|Publication number||US6678063 B2|
|Application number||US 09/873,405|
|Publication date||Jan 13, 2004|
|Filing date||Jun 5, 2001|
|Priority date||Jun 9, 2000|
|Also published as||CA2350160A1, CA2350160C, DE50013906D1, EP1162430A1, EP1162430B1, US20020005959|
|Publication number||09873405, 873405, US 6678063 B2, US 6678063B2, US-B2-6678063, US6678063 B2, US6678063B2|
|Original Assignee||Zumbach Electronic Ag|
|Export Citation||BiBTeX, EndNote, RefMan|
|Patent Citations (11), Classifications (4), Legal Events (5)|
|External Links: USPTO, USPTO Assignment, Espacenet|
This application claims the priority of European Patent Application 00112438.7 Jun. 9, 2000, the subject matter of which is incorporated herein by reference.
The present invention relates to a method for optically detecting the measurements, in particular the diameters, of a long object during the production or following the production, which object moves continuously and at high speed in lengthwise direction. In addition, the invention relates to an arrangement for realizing this method.
For the production of long objects, for example pipes, cables or the like, the accuracy to size and in particular the diameter of such products represents a critical quality control factor. As is known, the accuracy to size of these products must be monitored during the production by using corresponding measuring methods, so-to-speak in real time, and the production parameters adapted, if necessary, to avoid a high number of rejections and thus achieve a high economy for the production method.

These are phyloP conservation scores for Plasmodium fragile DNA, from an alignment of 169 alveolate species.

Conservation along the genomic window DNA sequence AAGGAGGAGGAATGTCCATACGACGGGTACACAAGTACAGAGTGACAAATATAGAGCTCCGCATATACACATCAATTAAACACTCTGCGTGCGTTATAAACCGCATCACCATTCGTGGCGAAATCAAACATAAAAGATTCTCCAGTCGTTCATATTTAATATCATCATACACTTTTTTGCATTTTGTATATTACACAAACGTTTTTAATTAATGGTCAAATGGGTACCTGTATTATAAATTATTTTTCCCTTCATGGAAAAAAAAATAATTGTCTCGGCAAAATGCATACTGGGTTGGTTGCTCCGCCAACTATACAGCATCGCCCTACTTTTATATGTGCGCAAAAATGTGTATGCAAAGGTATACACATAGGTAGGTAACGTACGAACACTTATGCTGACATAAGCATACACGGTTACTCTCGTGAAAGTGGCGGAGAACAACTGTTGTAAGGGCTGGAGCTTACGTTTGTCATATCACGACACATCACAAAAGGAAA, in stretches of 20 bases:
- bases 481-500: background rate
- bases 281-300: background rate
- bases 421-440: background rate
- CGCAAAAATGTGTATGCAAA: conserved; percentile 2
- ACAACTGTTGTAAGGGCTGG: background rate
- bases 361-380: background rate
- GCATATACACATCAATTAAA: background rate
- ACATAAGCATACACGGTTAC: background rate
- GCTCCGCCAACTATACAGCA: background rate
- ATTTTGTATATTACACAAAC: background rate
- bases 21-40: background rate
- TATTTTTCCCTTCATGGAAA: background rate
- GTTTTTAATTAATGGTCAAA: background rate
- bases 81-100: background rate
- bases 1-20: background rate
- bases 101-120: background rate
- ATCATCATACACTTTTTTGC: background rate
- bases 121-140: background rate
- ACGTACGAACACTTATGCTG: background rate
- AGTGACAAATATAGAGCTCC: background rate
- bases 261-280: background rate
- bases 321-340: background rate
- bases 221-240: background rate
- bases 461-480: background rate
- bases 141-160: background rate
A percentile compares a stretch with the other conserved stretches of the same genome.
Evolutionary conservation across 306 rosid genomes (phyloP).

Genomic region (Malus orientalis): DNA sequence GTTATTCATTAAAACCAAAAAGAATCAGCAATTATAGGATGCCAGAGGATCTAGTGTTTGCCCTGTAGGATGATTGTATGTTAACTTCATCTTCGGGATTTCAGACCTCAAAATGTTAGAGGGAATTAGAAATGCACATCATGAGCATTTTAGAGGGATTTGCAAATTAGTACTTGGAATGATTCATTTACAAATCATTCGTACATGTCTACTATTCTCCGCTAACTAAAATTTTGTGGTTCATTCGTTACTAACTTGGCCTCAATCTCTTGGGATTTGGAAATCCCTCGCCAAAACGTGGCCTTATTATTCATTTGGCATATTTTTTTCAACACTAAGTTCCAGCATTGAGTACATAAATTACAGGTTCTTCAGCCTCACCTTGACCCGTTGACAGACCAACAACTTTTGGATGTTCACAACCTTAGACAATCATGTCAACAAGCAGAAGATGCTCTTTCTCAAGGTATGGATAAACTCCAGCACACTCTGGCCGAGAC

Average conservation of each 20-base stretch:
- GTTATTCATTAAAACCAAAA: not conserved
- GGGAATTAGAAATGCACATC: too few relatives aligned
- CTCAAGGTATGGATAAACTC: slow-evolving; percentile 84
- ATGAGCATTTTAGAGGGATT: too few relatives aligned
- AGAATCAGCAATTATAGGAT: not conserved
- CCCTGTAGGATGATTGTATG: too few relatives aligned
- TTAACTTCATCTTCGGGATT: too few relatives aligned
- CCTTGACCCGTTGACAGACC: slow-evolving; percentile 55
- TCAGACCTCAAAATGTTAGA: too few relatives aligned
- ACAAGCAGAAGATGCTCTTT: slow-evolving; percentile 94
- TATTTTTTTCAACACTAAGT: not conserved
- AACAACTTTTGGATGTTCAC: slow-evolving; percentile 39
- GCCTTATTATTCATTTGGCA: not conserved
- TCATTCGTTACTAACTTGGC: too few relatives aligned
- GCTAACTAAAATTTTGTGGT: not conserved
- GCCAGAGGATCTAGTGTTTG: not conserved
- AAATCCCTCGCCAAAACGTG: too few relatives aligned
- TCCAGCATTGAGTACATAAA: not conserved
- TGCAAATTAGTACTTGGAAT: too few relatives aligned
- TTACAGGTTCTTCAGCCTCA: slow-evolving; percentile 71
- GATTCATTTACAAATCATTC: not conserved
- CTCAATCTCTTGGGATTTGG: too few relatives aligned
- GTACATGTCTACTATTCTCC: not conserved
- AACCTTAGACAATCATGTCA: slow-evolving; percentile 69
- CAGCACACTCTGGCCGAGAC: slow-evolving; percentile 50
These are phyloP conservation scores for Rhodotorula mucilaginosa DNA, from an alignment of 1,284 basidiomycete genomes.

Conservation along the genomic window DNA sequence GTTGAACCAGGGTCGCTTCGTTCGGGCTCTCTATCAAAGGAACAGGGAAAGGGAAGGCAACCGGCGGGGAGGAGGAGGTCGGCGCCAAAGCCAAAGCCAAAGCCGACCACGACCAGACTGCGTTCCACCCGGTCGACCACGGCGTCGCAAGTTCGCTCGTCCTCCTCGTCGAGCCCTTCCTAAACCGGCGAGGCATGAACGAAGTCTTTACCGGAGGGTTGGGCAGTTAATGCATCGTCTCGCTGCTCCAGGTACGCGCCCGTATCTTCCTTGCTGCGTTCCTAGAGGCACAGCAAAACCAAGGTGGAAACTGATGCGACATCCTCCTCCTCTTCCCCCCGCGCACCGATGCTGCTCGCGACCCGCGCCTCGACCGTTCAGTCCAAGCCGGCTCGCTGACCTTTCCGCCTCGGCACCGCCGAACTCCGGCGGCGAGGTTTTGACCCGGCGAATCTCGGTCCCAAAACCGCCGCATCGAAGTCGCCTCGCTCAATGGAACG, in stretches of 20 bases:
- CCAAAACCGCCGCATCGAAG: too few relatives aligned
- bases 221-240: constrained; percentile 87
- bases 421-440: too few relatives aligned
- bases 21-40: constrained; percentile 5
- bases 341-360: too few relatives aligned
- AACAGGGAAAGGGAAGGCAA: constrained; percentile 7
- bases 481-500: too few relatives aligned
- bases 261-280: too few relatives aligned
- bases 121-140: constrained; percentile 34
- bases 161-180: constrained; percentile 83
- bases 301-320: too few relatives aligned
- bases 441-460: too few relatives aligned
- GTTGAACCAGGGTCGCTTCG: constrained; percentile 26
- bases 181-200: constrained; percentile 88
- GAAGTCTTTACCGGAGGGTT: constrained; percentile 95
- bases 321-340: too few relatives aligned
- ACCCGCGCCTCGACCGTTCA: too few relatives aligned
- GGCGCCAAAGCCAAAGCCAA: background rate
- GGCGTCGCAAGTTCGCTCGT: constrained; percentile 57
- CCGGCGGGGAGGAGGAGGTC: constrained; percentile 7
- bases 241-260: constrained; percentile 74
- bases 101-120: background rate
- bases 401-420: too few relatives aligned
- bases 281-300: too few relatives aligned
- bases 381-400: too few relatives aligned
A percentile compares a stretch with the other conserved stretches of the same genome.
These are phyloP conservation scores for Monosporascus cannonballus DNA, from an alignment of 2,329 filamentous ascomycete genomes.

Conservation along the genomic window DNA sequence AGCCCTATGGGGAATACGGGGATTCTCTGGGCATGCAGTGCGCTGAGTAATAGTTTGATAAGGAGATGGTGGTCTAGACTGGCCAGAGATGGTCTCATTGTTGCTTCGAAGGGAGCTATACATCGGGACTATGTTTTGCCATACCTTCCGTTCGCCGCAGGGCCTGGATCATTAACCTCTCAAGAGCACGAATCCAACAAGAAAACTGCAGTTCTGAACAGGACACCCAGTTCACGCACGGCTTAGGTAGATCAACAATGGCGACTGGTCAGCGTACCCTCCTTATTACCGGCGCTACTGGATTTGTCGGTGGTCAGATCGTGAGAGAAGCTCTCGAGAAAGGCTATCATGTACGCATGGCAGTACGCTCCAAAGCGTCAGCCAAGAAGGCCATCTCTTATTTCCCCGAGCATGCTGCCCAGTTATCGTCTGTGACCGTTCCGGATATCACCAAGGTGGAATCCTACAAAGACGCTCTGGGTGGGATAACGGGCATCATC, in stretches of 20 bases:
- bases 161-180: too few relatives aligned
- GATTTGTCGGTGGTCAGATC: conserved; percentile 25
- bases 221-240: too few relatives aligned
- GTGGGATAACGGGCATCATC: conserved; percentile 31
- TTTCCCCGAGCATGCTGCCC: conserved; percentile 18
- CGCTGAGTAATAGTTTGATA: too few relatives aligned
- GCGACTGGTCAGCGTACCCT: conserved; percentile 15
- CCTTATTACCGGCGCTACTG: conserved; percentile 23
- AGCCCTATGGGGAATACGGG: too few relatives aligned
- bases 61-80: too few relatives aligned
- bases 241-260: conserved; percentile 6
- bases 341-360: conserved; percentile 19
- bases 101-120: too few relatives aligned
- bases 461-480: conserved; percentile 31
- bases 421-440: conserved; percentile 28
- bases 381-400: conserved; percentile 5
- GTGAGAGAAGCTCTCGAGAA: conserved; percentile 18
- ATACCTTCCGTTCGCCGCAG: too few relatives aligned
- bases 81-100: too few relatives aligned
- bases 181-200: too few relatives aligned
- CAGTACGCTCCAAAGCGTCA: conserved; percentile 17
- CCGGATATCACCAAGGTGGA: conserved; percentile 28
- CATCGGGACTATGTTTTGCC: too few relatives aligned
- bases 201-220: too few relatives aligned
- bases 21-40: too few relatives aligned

Given the present state of the technology, non-contacting optical measuring methods are also used for this “real time” control. In order to monitor the diameters during the production of long products, these measuring methods preferably use the principle of “shadow measuring.” With this principle, the shadow of a light beam intersecting with the object is detected as measuring value for the diameter.